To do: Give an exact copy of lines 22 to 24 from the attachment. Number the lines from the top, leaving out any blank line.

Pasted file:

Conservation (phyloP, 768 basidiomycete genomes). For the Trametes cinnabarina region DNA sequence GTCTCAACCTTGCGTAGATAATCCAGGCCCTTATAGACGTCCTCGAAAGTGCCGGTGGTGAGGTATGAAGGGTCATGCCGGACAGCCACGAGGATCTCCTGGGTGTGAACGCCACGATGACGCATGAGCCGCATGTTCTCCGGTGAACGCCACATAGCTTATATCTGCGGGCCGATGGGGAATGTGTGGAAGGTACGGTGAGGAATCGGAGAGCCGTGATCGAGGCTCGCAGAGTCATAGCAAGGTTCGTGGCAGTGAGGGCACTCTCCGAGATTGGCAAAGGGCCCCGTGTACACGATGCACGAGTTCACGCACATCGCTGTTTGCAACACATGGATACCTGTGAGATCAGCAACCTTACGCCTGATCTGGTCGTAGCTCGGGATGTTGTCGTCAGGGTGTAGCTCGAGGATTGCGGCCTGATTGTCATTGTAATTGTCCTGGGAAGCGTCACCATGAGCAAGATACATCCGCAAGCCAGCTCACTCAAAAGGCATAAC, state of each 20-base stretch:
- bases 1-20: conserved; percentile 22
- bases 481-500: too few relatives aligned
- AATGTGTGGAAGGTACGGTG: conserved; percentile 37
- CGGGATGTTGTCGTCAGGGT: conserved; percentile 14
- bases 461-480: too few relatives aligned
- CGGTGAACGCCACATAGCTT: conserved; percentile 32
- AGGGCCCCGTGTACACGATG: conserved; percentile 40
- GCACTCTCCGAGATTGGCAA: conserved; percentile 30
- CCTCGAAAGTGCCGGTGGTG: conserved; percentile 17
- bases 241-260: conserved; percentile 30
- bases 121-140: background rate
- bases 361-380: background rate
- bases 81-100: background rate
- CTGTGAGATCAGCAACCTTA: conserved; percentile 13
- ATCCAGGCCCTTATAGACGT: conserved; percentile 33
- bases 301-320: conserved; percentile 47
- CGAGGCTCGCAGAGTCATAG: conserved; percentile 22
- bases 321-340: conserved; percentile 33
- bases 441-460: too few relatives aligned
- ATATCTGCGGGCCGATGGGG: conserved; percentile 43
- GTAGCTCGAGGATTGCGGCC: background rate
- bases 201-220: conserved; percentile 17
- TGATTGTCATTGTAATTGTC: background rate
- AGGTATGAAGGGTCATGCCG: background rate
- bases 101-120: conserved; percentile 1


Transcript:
- GTAGCTCGAGGATTGCGGCC: background rate
- bases 201-220: conserved; percentile 17
- TGATTGTCATTGTAATTGTC: background rate